16 Mar 2021 • Institutions
Is biophilic design the answer for better financial spaces?
For its largest wealth advisory hub in the world, Citibank tasked Ministry of Design with rethinking the banking experience for high-net-worth clients.
When global financial institution Citibank launched a design competition for a future wealth management centre in Singapore, it was looking for concepts that promised to foster a more immersive, interpersonal experience for its clients. In other words, designers were called to challenge the conventions and stagnancy of high-net-worth banking spaces. Ministry of Design had the right idea: the team visualized the hub as a biophilic ‘Banking Conservatory’ able to not only host the financial services but community-driven events and investment workshops. The realized space spans 2,275 sq-m and four floors, with over 30 client advisory rooms and flexible office and event areas.
True to its name, the Banking Conservatory is home to a sizable range of plant life. In the glass-lined atrium, the lush landscaping frames a series of lifestyle-inspired spaces including an observation deck, feature bar, lounge niches and garden meeting pods. Sinuous planter boxes, lined in hairline brass metal and lit on the edges, create navigation pathways. Working with the landscape architecture practice ICN Design International, Ministry of Design carefully selected shade-thriving tropical plants with the ability to adapt to air-conditioned environments; they are sustained by a hydroponic system and installed in custom trays for seamless maintenance. Grow-lights are integrated into the open ceiling’s architectural lighting system.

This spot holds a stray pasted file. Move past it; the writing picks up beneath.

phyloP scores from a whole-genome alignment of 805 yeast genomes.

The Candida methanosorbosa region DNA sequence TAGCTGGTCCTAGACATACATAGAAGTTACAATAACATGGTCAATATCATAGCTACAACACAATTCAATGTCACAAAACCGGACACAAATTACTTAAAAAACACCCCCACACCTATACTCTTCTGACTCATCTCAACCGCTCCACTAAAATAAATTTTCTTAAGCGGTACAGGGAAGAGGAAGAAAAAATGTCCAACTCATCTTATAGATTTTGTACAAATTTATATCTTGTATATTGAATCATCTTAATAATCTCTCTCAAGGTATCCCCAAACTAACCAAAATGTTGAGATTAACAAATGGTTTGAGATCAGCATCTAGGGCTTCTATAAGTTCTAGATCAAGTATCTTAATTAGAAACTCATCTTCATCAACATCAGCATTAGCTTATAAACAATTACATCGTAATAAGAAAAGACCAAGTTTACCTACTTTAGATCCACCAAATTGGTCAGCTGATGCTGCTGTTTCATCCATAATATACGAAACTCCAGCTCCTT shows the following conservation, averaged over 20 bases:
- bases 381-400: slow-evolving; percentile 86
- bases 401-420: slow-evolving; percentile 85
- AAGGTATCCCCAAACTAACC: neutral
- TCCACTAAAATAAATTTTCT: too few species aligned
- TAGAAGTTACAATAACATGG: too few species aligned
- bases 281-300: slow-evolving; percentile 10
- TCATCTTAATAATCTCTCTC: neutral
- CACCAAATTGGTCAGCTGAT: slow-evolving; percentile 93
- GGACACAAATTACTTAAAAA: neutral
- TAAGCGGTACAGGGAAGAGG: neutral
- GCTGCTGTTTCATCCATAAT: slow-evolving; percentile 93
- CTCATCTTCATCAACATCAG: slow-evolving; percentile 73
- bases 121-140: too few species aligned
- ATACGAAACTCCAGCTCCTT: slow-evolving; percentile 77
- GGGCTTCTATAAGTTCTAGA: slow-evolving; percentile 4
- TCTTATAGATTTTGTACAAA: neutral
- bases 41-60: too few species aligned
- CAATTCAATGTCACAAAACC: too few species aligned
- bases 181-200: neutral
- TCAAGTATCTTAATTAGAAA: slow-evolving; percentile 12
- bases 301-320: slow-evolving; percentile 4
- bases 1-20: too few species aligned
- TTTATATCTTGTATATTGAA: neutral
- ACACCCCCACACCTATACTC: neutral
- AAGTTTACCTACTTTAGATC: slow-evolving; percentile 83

The effect of the extensive planting and natural finishes within the glass-and-metal structure is that of a luxe greenhouse. The back-of-house workspaces are conceived as an extension to the main conservatory, with a variety of hot-desking set-ups, collaboration tables, fixed work stations, a ‘town hall zone’ and more. Wood, stone and marble appear throughout, harmonizing with furnishings from the likes of Vitra, Herman Miller, Minotti and Poltrona Frau.